Controversial Proposition 8 backer is grilled on beliefs about gays


SAN FRANCISCO — A leading proponent of California’s
Proposition 8 found himself on trial Thursday inside the boundaries of
the historic federal court trial here to decide the legality of the
state’s ban on same-sex marriage.

During an afternoon of scathing inquiry from prominent plaintiffs’ attorney David Boies, William Tam,
a controversial figure in the Proposition 8 movement, was confronted
repeatedly on views depicted as hostile to the rights of gays and
lesbians. Tam acknowledged he likened same-sex marriage to pedophilia,
polygamy and legalizing sex with children, and that California would fall into the “hands of Satan” if gay and lesbian couples could wed.

The San Francisco-based
Proposition 8 proponent, called as part of the case to overturn the
state’s gay marriage ban, explained that he primarily opposed same-sex
marriage because it would encourage children to “marry John or Jane” of
the same sex when they “grow up.”

“I believe if the term marriage can be used beyond
one man, one woman, then any two persons of any age, of any
relationship, can use that same argument to ask for the term marriage,”
Tam testified. “That would lead to incest. That would lead to polygamy.
If this is a civil right, what would prevent other groups from asking
for the same right?”

With the plaintiffs nearing the end of their witnesses, Tam was called to the witness stand as part of the legal challenge to California’s voter-approved 2008 ban on same-sex marriage unfolding before Chief U.S. District Judge Vaughn Walker.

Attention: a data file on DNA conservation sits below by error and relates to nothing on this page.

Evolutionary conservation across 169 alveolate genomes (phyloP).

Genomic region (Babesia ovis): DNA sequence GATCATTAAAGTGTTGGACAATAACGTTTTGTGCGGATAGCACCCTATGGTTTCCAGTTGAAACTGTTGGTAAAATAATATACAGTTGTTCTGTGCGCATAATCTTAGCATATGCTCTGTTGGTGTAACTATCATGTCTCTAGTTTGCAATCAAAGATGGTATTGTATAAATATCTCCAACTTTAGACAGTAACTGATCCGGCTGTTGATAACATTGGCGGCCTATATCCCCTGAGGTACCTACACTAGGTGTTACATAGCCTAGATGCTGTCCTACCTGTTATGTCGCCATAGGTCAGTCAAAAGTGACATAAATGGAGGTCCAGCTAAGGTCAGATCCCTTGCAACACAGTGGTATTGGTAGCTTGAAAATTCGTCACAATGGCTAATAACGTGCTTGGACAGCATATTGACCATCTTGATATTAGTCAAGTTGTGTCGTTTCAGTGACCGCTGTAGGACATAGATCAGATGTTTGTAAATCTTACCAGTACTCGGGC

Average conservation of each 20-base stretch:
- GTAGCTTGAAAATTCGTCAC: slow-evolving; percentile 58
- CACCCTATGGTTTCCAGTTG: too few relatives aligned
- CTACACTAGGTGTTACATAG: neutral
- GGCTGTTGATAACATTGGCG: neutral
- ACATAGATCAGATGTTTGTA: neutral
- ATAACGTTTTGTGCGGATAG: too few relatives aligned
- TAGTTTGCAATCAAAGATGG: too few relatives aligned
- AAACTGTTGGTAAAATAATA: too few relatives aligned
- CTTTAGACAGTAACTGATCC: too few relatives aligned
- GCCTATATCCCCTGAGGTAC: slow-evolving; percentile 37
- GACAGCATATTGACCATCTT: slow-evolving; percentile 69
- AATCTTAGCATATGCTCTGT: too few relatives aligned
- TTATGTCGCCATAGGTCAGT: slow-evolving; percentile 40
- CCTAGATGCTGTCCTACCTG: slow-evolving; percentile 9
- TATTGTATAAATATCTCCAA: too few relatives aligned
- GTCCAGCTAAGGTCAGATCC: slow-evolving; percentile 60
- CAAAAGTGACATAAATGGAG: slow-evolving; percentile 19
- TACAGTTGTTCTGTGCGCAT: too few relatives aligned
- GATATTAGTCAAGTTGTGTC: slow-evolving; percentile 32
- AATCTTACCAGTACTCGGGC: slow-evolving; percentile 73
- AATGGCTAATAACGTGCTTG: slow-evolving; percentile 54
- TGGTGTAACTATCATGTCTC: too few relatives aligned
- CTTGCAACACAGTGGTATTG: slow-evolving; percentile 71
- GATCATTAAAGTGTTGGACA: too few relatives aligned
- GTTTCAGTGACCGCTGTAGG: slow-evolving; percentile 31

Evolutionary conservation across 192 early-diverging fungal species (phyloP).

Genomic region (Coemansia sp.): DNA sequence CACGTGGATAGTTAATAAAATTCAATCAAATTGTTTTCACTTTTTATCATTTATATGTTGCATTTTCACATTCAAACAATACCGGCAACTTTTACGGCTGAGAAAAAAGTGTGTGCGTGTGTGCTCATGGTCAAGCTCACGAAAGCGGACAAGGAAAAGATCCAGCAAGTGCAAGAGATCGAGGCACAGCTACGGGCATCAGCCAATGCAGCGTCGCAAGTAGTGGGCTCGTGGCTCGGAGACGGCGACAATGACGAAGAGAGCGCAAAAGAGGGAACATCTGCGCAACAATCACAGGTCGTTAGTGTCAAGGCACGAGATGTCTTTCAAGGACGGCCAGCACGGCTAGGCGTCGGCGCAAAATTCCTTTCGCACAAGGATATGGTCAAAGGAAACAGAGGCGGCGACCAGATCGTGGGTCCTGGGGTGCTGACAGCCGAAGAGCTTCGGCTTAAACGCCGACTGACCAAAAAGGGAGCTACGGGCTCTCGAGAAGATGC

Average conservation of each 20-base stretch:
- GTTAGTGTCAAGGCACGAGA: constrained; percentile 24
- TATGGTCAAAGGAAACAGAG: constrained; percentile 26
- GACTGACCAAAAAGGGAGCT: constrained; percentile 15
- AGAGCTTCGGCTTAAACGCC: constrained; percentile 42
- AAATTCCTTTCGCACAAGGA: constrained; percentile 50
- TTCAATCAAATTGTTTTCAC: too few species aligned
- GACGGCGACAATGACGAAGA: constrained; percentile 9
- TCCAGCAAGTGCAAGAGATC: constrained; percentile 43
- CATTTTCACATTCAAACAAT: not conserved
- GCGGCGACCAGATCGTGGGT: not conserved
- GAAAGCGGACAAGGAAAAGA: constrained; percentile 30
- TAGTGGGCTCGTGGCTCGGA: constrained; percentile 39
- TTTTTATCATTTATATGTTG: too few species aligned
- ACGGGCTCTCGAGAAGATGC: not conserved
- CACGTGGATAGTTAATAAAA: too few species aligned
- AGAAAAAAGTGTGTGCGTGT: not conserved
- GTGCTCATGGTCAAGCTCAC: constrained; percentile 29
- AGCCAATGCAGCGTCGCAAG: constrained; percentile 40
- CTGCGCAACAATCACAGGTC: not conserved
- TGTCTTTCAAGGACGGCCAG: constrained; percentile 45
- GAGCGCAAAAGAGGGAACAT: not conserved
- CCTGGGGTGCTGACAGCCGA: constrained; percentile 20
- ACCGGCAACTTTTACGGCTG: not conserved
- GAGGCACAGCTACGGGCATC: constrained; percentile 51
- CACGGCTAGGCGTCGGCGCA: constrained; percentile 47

Plaintiffs’ lawyers consider Tam’s harsh outlook
toward gay marriage important to proving that Proposition 8 was fueled
by hostility and animus toward gays and lesbians, providing reason to
give them greater protection under the U.S. Constitution.

Proposition 8 supporters insist they oppose gay
marriage to preserve the traditional definition of heterosexual
marriage, not to discriminate against the rights of gays and lesbians.
Proposition 8 lawyer Nicole Moss, through her
questions, tried to distance the campaign from Tam’s statements,
depicting him as going rogue with his statements about gays and
lesbians without the consent of Proposition 8 campaign officials.

“I was acting independently,” Tam said of statements
he made that were not approved by and Proposition
8’s leadership.

Boies, however, portrayed Tam as inextricably linked
to the campaign, showing e-mails in which he regularly communicated
with officials and evidence Tam mobilized the Asian
community and organized rallies against same-sex marriage.

The plaintiffs are expected to finish their case Friday with the testimony of another expert, University of California, Davis, psychology Professor Greg Herek, who will discuss the nature of homosexuality and its characteristics.

Earlier Thursday, Stanford University political science Professor Gary Segura finished his testimony, which amounted to the equivalent of a full day
on the stand. He was grilled by Proposition 8 lawyers on his position
that gays and lesbians are “powerless” in the political arena.

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